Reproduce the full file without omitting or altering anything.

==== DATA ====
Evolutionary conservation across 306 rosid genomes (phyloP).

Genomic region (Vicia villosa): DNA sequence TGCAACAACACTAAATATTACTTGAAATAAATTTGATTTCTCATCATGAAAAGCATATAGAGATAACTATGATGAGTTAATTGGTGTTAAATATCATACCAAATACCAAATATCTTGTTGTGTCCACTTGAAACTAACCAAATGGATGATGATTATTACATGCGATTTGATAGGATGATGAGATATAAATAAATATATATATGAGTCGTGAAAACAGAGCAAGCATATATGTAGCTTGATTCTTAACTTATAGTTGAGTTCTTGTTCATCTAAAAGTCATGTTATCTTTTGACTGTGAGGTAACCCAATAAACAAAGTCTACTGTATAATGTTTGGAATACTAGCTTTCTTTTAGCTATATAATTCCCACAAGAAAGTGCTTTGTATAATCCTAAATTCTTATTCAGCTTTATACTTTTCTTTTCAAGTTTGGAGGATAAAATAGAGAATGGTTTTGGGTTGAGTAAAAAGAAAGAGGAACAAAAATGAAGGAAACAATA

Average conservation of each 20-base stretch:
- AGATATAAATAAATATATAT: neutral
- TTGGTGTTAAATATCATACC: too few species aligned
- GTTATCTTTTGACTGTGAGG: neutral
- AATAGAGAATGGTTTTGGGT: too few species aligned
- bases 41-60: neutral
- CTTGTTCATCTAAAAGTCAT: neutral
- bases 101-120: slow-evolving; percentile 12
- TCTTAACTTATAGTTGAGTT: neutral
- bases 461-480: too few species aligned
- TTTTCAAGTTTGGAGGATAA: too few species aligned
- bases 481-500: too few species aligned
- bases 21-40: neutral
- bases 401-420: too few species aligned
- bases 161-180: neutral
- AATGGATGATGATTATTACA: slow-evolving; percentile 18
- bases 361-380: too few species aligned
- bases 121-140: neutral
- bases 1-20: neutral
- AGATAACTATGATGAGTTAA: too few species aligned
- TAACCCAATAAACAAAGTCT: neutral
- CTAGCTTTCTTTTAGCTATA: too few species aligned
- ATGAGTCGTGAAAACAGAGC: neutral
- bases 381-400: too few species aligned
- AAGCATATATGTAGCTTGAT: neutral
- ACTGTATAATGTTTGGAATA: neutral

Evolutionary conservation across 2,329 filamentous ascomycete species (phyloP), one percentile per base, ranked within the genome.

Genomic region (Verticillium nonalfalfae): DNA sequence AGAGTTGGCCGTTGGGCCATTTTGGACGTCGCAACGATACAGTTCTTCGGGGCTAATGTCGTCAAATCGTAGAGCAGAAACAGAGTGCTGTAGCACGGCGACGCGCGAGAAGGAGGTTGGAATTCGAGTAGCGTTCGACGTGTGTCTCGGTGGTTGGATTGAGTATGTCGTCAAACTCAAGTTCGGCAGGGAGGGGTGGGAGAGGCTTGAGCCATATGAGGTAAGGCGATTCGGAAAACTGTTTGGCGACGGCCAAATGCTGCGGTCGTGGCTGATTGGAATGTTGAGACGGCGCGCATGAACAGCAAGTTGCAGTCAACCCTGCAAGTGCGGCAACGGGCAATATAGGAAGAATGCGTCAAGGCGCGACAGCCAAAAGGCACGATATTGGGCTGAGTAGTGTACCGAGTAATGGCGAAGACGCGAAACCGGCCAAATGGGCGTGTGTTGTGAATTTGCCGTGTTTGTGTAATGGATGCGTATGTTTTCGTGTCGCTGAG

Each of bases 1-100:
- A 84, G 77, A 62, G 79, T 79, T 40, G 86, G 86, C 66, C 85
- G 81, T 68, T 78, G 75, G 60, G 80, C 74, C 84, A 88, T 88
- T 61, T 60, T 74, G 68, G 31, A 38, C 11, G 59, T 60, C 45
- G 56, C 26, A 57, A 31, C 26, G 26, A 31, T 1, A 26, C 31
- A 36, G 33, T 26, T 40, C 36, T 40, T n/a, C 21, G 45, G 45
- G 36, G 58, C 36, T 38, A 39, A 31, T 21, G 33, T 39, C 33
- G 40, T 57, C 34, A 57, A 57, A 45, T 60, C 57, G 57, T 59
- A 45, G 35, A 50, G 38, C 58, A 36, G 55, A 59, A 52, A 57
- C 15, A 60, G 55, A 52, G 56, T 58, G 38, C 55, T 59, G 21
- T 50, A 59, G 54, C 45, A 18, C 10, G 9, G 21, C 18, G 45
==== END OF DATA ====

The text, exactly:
Evolutionary conservation across 306 rosid genomes (phyloP).

Genomic region (Vicia villosa): DNA sequence TGCAACAACACTAAATATTACTTGAAATAAATTTGATTTCTCATCATGAAAAGCATATAGAGATAACTATGATGAGTTAATTGGTGTTAAATATCATACCAAATACCAAATATCTTGTTGTGTCCACTTGAAACTAACCAAATGGATGATGATTATTACATGCGATTTGATAGGATGATGAGATATAAATAAATATATATATGAGTCGTGAAAACAGAGCAAGCATATATGTAGCTTGATTCTTAACTTATAGTTGAGTTCTTGTTCATCTAAAAGTCATGTTATCTTTTGACTGTGAGGTAACCCAATAAACAAAGTCTACTGTATAATGTTTGGAATACTAGCTTTCTTTTAGCTATATAATTCCCACAAGAAAGTGCTTTGTATAATCCTAAATTCTTATTCAGCTTTATACTTTTCTTTTCAAGTTTGGAGGATAAAATAGAGAATGGTTTTGGGTTGAGTAAAAAGAAAGAGGAACAAAAATGAAGGAAACAATA

Average conservation of each 20-base stretch:
- AGATATAAATAAATATATAT: neutral
- TTGGTGTTAAATATCATACC: too few species aligned
- GTTATCTTTTGACTGTGAGG: neutral
- AATAGAGAATGGTTTTGGGT: too few species aligned
- bases 41-60: neutral
- CTTGTTCATCTAAAAGTCAT: neutral
- bases 101-120: slow-evolving; percentile 12
- TCTTAACTTATAGTTGAGTT: neutral
- bases 461-480: too few species aligned
- TTTTCAAGTTTGGAGGATAA: too few species aligned
- bases 481-500: too few species aligned
- bases 21-40: neutral
- bases 401-420: too few species aligned
- bases 161-180: neutral
- AATGGATGATGATTATTACA: slow-evolving; percentile 18
- bases 361-380: too few species aligned
- bases 121-140: neutral
- bases 1-20: neutral
- AGATAACTATGATGAGTTAA: too few species aligned
- TAACCCAATAAACAAAGTCT: neutral
- CTAGCTTTCTTTTAGCTATA: too few species aligned
- ATGAGTCGTGAAAACAGAGC: neutral
- bases 381-400: too few species aligned
- AAGCATATATGTAGCTTGAT: neutral
- ACTGTATAATGTTTGGAATA: neutral

Evolutionary conservation across 2,329 filamentous ascomycete species (phyloP), one percentile per base, ranked within the genome.

Genomic region (Verticillium nonalfalfae): DNA sequence AGAGTTGGCCGTTGGGCCATTTTGGACGTCGCAACGATACAGTTCTTCGGGGCTAATGTCGTCAAATCGTAGAGCAGAAACAGAGTGCTGTAGCACGGCGACGCGCGAGAAGGAGGTTGGAATTCGAGTAGCGTTCGACGTGTGTCTCGGTGGTTGGATTGAGTATGTCGTCAAACTCAAGTTCGGCAGGGAGGGGTGGGAGAGGCTTGAGCCATATGAGGTAAGGCGATTCGGAAAACTGTTTGGCGACGGCCAAATGCTGCGGTCGTGGCTGATTGGAATGTTGAGACGGCGCGCATGAACAGCAAGTTGCAGTCAACCCTGCAAGTGCGGCAACGGGCAATATAGGAAGAATGCGTCAAGGCGCGACAGCCAAAAGGCACGATATTGGGCTGAGTAGTGTACCGAGTAATGGCGAAGACGCGAAACCGGCCAAATGGGCGTGTGTTGTGAATTTGCCGTGTTTGTGTAATGGATGCGTATGTTTTCGTGTCGCTGAG

Each of bases 1-100:
- A 84, G 77, A 62, G 79, T 79, T 40, G 86, G 86, C 66, C 85
- G 81, T 68, T 78, G 75, G 60, G 80, C 74, C 84, A 88, T 88
- T 61, T 60, T 74, G 68, G 31, A 38, C 11, G 59, T 60, C 45
- G 56, C 26, A 57, A 31, C 26, G 26, A 31, T 1, A 26, C 31
- A 36, G 33, T 26, T 40, C 36, T 40, T n/a, C 21, G 45, G 45
- G 36, G 58, C 36, T 38, A 39, A 31, T 21, G 33, T 39, C 33
- G 40, T 57, C 34, A 57, A 57, A 45, T 60, C 57, G 57, T 59
- A 45, G 35, A 50, G 38, C 58, A 36, G 55, A 59, A 52, A 57
- C 15, A 60, G 55, A 52, G 56, T 58, G 38, C 55, T 59, G 21
- T 50, A 59, G 54, C 45, A 18, C 10, G 9, G 21, C 18, G 45